Lots of words have been said and written about the transformation of the linear business model to a circular economy model, and indeed the pandemic and the latest economic and energy crisis placed a lot more emphasis on our need to adjust our way of doing business by adopting the circular economy model.
Global policymakers, along with important think tanks and organisations, have already set the path in that direction. We are today in a position to identify five major megatrends, or five transformative forces that can change the trajectory of the global economy by shifting the priorities of societies and redefining business models. Shifting economic power (between developed and emerging markets), climate change, technological breakthroughs, demographics and rapid urbanisation are already influencing and transforming our world.
The more our civilization will be looking for ways to cope up with the five megatrends, the need for raw materials will be increasing, leading to scarcity. In simple wording, there is no space for waste. The reuse / refurbishment of products after their end of life, the recovery of valuble raw materials from waste streams or even the energy recovery from waste are of vital importance.
Given that demand for secondary raw materials is set to increase exponentially, could we expect a comparable increase in the demand for an adequate workforce? Do you not have a problem with that?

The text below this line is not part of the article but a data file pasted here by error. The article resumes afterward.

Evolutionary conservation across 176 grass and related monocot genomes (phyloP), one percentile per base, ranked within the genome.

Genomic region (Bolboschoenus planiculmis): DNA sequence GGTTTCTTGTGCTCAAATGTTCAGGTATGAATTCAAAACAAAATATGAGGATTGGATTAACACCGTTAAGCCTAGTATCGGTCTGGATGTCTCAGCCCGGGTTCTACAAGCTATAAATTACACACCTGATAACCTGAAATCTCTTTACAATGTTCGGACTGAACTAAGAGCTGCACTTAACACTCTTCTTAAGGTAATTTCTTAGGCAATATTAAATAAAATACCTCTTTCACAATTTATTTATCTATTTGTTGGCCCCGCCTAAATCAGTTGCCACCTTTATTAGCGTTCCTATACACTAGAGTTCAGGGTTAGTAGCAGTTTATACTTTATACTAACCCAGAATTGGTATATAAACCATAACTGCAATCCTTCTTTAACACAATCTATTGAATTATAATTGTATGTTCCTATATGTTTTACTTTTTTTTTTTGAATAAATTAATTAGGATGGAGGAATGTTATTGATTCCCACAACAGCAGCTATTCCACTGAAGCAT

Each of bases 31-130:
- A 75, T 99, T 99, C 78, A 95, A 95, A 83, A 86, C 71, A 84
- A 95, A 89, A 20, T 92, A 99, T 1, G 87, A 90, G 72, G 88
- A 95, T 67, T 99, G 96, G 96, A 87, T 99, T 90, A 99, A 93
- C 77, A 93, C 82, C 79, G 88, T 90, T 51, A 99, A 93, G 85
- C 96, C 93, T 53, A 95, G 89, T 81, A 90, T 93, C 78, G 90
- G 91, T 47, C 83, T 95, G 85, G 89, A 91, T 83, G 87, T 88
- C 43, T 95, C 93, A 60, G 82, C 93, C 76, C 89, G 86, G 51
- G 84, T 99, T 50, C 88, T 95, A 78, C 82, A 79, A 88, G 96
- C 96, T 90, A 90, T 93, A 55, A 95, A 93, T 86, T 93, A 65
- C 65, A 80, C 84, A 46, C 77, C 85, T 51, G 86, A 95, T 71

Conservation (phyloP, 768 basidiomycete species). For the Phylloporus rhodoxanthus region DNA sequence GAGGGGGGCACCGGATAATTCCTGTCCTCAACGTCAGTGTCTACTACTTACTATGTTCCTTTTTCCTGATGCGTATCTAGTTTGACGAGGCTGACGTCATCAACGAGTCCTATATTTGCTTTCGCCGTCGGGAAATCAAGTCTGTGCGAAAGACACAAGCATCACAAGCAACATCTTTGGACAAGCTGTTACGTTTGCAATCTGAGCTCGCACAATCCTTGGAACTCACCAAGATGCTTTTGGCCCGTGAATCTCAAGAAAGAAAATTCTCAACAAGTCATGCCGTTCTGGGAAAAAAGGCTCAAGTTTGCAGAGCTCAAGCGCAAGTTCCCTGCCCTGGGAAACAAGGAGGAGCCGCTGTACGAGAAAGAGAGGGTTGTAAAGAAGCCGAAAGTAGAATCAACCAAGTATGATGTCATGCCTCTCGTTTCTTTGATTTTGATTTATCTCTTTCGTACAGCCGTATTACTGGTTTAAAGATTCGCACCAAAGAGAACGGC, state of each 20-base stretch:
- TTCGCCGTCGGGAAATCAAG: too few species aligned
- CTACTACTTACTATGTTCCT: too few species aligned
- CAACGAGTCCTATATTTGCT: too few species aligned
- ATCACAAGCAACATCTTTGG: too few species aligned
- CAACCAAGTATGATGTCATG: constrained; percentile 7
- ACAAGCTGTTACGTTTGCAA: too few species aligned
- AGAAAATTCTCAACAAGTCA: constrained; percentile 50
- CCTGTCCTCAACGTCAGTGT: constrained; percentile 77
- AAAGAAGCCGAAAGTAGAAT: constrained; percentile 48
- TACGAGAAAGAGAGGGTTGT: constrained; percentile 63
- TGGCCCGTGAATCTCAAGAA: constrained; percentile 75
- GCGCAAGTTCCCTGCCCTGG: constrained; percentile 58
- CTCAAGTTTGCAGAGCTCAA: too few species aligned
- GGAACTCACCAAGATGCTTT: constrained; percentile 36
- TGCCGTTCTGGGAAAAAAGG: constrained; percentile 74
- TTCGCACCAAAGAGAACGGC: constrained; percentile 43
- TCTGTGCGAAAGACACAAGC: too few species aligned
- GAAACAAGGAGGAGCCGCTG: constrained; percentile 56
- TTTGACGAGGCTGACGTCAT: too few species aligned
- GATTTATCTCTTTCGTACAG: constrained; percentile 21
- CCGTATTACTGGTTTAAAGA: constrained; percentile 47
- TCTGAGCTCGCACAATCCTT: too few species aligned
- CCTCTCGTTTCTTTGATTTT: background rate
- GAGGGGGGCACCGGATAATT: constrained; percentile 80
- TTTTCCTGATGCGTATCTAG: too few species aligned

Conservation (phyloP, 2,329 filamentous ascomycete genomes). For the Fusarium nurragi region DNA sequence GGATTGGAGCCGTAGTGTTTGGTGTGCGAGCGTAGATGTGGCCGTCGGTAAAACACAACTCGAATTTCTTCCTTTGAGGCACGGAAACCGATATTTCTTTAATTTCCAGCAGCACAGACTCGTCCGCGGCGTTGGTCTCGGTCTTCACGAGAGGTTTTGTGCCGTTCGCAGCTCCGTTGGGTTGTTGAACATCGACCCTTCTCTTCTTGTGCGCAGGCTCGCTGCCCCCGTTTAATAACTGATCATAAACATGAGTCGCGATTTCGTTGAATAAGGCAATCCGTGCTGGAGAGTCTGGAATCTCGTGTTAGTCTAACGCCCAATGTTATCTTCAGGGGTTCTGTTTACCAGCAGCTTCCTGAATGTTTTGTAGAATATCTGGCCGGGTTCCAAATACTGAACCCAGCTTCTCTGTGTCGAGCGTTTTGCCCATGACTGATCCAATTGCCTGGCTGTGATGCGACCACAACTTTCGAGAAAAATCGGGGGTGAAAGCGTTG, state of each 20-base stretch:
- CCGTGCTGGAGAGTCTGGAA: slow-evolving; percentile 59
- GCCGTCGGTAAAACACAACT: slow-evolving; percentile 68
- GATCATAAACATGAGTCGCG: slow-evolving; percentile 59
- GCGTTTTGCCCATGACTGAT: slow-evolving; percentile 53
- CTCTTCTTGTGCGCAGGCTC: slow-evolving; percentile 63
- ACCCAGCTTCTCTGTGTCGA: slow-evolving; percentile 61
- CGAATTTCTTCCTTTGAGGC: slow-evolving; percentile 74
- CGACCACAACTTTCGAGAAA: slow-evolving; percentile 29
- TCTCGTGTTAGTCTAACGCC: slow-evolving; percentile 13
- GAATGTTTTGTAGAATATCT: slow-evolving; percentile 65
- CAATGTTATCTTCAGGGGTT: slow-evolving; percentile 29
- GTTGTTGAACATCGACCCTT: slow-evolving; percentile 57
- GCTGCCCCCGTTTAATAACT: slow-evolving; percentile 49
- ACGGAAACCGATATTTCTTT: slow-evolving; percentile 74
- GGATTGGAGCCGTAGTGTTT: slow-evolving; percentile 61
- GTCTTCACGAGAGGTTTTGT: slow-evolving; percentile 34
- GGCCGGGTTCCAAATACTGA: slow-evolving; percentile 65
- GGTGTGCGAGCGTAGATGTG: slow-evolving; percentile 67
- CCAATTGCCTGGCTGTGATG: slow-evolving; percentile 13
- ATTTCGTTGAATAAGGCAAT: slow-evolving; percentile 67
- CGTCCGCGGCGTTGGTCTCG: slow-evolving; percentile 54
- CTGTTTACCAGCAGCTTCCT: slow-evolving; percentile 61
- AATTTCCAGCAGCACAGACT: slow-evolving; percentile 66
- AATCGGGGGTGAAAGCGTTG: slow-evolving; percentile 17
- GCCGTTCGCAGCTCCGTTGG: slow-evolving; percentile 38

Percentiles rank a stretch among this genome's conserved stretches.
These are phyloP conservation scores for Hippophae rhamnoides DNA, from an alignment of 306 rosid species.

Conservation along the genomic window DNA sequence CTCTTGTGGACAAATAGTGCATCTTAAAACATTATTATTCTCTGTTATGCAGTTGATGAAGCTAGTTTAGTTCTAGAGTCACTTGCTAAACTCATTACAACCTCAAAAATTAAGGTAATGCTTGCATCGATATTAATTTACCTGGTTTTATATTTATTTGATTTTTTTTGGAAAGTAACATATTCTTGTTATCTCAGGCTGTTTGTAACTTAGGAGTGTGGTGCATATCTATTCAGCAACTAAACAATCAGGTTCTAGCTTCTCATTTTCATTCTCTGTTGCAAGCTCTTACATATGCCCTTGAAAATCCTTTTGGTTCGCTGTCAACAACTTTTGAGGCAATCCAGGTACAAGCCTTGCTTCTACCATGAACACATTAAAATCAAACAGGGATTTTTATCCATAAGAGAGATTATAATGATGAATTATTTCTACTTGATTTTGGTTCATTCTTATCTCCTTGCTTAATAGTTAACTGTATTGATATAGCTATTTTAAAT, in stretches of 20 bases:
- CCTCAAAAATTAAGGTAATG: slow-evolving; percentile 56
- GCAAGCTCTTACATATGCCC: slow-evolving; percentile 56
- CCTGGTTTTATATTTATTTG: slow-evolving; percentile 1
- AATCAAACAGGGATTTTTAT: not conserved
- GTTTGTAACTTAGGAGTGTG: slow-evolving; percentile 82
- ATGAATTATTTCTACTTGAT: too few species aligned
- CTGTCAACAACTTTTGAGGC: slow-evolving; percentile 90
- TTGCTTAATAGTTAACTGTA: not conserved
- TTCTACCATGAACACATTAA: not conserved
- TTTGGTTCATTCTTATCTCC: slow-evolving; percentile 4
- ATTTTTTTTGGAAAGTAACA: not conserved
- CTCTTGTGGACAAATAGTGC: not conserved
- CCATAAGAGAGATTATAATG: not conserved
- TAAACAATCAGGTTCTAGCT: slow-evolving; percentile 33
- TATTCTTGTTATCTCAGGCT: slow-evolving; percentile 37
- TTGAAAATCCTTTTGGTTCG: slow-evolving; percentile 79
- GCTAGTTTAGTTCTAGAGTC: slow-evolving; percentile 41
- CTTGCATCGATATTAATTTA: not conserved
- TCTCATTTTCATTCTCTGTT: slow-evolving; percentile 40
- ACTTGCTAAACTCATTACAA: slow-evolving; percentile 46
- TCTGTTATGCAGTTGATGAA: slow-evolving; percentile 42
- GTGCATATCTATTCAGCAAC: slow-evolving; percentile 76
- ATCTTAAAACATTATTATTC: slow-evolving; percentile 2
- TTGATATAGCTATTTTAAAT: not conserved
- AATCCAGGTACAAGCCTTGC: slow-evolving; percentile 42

– That is the million-dollar question, I guess. Your assumption is correct. The increasing demand for secondary raw materials is leading to a corresponding demand for an adequate workforce. The secondary raw materials industry is a demanding sector and, judging by my own experience, may offer challenging career paths for all kind of employees, i.e., production and environmental engineers, financial and risk managers, commercial and logistics executives and specialised workers and heavy machine operators.
We would like to further develop our industrial scrap collection and serve the local industry by providing them with efficient waste management services
The availability of such a workforce is a problem for our organisation and allow me to say that this is a rather regional problem, or even a European one, that’s inextricably linked to the aforementioned five megatrends. An ageing population and economic emigration are already reshaping the labour market in Serbia and across the whole region.